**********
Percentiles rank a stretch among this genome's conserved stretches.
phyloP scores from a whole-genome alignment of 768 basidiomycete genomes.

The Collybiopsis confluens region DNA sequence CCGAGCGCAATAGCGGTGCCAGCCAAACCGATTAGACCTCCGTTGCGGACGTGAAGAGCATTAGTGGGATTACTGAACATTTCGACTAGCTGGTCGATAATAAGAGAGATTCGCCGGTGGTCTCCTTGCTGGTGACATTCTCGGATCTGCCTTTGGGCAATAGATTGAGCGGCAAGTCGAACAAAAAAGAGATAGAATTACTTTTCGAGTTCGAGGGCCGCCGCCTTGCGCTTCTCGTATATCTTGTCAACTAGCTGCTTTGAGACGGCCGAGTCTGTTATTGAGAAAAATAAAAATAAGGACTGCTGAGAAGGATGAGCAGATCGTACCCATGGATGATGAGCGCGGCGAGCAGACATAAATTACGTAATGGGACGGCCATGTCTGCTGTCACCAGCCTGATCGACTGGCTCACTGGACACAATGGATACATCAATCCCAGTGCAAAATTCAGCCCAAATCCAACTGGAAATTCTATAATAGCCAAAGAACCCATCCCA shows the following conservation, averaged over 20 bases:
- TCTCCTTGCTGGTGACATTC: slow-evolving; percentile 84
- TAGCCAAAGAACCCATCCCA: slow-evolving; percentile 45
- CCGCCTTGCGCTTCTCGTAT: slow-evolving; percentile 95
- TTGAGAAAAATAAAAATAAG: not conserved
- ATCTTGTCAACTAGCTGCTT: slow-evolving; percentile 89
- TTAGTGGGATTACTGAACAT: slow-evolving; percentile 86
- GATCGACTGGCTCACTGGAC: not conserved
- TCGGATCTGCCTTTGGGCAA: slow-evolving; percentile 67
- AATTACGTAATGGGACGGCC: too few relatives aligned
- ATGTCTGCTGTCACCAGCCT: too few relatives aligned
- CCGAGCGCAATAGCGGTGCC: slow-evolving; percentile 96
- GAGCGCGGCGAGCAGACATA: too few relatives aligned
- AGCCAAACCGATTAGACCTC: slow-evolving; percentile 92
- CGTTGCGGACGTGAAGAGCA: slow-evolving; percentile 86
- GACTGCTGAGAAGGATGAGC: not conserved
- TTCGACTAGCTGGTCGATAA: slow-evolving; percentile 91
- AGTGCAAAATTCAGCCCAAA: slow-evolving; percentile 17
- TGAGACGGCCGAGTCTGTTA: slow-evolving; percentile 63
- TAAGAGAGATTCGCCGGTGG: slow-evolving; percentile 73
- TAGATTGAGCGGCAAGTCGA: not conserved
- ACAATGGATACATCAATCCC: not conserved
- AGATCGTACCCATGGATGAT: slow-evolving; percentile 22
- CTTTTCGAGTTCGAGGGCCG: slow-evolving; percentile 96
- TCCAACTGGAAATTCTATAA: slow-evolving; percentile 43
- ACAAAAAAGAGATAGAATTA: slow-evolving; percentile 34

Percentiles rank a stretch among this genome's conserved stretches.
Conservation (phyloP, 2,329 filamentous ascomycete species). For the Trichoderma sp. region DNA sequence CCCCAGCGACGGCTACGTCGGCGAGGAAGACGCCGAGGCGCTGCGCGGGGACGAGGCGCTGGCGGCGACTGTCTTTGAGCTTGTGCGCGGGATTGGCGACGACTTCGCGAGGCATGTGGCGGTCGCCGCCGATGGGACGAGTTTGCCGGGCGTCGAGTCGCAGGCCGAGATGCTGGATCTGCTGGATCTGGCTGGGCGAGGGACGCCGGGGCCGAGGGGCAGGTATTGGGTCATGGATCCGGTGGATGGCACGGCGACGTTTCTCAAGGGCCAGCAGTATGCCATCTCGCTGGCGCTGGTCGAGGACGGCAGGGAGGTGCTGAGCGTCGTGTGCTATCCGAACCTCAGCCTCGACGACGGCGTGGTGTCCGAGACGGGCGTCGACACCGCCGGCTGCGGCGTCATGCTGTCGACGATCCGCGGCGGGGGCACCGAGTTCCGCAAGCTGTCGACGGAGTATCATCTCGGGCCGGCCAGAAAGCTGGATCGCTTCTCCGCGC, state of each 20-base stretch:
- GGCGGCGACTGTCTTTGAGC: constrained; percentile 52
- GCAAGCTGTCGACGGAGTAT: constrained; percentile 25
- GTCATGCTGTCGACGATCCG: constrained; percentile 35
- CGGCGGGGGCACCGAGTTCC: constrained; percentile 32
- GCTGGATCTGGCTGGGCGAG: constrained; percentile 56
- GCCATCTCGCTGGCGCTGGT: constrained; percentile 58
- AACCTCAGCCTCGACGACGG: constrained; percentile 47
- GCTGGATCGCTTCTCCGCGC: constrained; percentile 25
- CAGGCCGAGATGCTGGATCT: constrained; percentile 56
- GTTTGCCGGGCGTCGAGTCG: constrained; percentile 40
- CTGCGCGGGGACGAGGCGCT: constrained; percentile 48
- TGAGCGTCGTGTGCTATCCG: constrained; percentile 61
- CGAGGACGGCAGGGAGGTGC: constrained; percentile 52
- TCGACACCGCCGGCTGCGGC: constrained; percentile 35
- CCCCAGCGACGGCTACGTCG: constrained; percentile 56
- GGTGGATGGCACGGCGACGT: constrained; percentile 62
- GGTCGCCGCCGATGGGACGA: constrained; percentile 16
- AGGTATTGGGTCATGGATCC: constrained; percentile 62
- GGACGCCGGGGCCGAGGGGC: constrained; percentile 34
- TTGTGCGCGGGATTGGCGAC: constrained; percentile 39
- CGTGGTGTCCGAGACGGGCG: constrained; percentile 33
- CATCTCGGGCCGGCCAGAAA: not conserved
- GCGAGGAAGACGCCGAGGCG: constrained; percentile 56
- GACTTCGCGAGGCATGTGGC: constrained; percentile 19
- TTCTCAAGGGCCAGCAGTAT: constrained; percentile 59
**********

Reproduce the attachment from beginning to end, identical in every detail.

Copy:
Percentiles rank a stretch among this genome's conserved stretches.
phyloP scores from a whole-genome alignment of 768 basidiomycete genomes.

The Collybiopsis confluens region DNA sequence CCGAGCGCAATAGCGGTGCCAGCCAAACCGATTAGACCTCCGTTGCGGACGTGAAGAGCATTAGTGGGATTACTGAACATTTCGACTAGCTGGTCGATAATAAGAGAGATTCGCCGGTGGTCTCCTTGCTGGTGACATTCTCGGATCTGCCTTTGGGCAATAGATTGAGCGGCAAGTCGAACAAAAAAGAGATAGAATTACTTTTCGAGTTCGAGGGCCGCCGCCTTGCGCTTCTCGTATATCTTGTCAACTAGCTGCTTTGAGACGGCCGAGTCTGTTATTGAGAAAAATAAAAATAAGGACTGCTGAGAAGGATGAGCAGATCGTACCCATGGATGATGAGCGCGGCGAGCAGACATAAATTACGTAATGGGACGGCCATGTCTGCTGTCACCAGCCTGATCGACTGGCTCACTGGACACAATGGATACATCAATCCCAGTGCAAAATTCAGCCCAAATCCAACTGGAAATTCTATAATAGCCAAAGAACCCATCCCA shows the following conservation, averaged over 20 bases:
- TCTCCTTGCTGGTGACATTC: slow-evolving; percentile 84
- TAGCCAAAGAACCCATCCCA: slow-evolving; percentile 45
- CCGCCTTGCGCTTCTCGTAT: slow-evolving; percentile 95
- TTGAGAAAAATAAAAATAAG: not conserved
- ATCTTGTCAACTAGCTGCTT: slow-evolving; percentile 89
- TTAGTGGGATTACTGAACAT: slow-evolving; percentile 86
- GATCGACTGGCTCACTGGAC: not conserved
- TCGGATCTGCCTTTGGGCAA: slow-evolving; percentile 67
- AATTACGTAATGGGACGGCC: too few relatives aligned
- ATGTCTGCTGTCACCAGCCT: too few relatives aligned
- CCGAGCGCAATAGCGGTGCC: slow-evolving; percentile 96
- GAGCGCGGCGAGCAGACATA: too few relatives aligned
- AGCCAAACCGATTAGACCTC: slow-evolving; percentile 92
- CGTTGCGGACGTGAAGAGCA: slow-evolving; percentile 86
- GACTGCTGAGAAGGATGAGC: not conserved
- TTCGACTAGCTGGTCGATAA: slow-evolving; percentile 91
- AGTGCAAAATTCAGCCCAAA: slow-evolving; percentile 17
- TGAGACGGCCGAGTCTGTTA: slow-evolving; percentile 63
- TAAGAGAGATTCGCCGGTGG: slow-evolving; percentile 73
- TAGATTGAGCGGCAAGTCGA: not conserved
- ACAATGGATACATCAATCCC: not conserved
- AGATCGTACCCATGGATGAT: slow-evolving; percentile 22
- CTTTTCGAGTTCGAGGGCCG: slow-evolving; percentile 96
- TCCAACTGGAAATTCTATAA: slow-evolving; percentile 43
- ACAAAAAAGAGATAGAATTA: slow-evolving; percentile 34

Percentiles rank a stretch among this genome's conserved stretches.
Conservation (phyloP, 2,329 filamentous ascomycete species). For the Trichoderma sp. region DNA sequence CCCCAGCGACGGCTACGTCGGCGAGGAAGACGCCGAGGCGCTGCGCGGGGACGAGGCGCTGGCGGCGACTGTCTTTGAGCTTGTGCGCGGGATTGGCGACGACTTCGCGAGGCATGTGGCGGTCGCCGCCGATGGGACGAGTTTGCCGGGCGTCGAGTCGCAGGCCGAGATGCTGGATCTGCTGGATCTGGCTGGGCGAGGGACGCCGGGGCCGAGGGGCAGGTATTGGGTCATGGATCCGGTGGATGGCACGGCGACGTTTCTCAAGGGCCAGCAGTATGCCATCTCGCTGGCGCTGGTCGAGGACGGCAGGGAGGTGCTGAGCGTCGTGTGCTATCCGAACCTCAGCCTCGACGACGGCGTGGTGTCCGAGACGGGCGTCGACACCGCCGGCTGCGGCGTCATGCTGTCGACGATCCGCGGCGGGGGCACCGAGTTCCGCAAGCTGTCGACGGAGTATCATCTCGGGCCGGCCAGAAAGCTGGATCGCTTCTCCGCGC, state of each 20-base stretch:
- GGCGGCGACTGTCTTTGAGC: constrained; percentile 52
- GCAAGCTGTCGACGGAGTAT: constrained; percentile 25
- GTCATGCTGTCGACGATCCG: constrained; percentile 35
- CGGCGGGGGCACCGAGTTCC: constrained; percentile 32
- GCTGGATCTGGCTGGGCGAG: constrained; percentile 56
- GCCATCTCGCTGGCGCTGGT: constrained; percentile 58
- AACCTCAGCCTCGACGACGG: constrained; percentile 47
- GCTGGATCGCTTCTCCGCGC: constrained; percentile 25
- CAGGCCGAGATGCTGGATCT: constrained; percentile 56
- GTTTGCCGGGCGTCGAGTCG: constrained; percentile 40
- CTGCGCGGGGACGAGGCGCT: constrained; percentile 48
- TGAGCGTCGTGTGCTATCCG: constrained; percentile 61
- CGAGGACGGCAGGGAGGTGC: constrained; percentile 52
- TCGACACCGCCGGCTGCGGC: constrained; percentile 35
- CCCCAGCGACGGCTACGTCG: constrained; percentile 56
- GGTGGATGGCACGGCGACGT: constrained; percentile 62
- GGTCGCCGCCGATGGGACGA: constrained; percentile 16
- AGGTATTGGGTCATGGATCC: constrained; percentile 62
- GGACGCCGGGGCCGAGGGGC: constrained; percentile 34
- TTGTGCGCGGGATTGGCGAC: constrained; percentile 39
- CGTGGTGTCCGAGACGGGCG: constrained; percentile 33
- CATCTCGGGCCGGCCAGAAA: not conserved
- GCGAGGAAGACGCCGAGGCG: constrained; percentile 56
- GACTTCGCGAGGCATGTGGC: constrained; percentile 19
- TTCTCAAGGGCCAGCAGTAT: constrained; percentile 59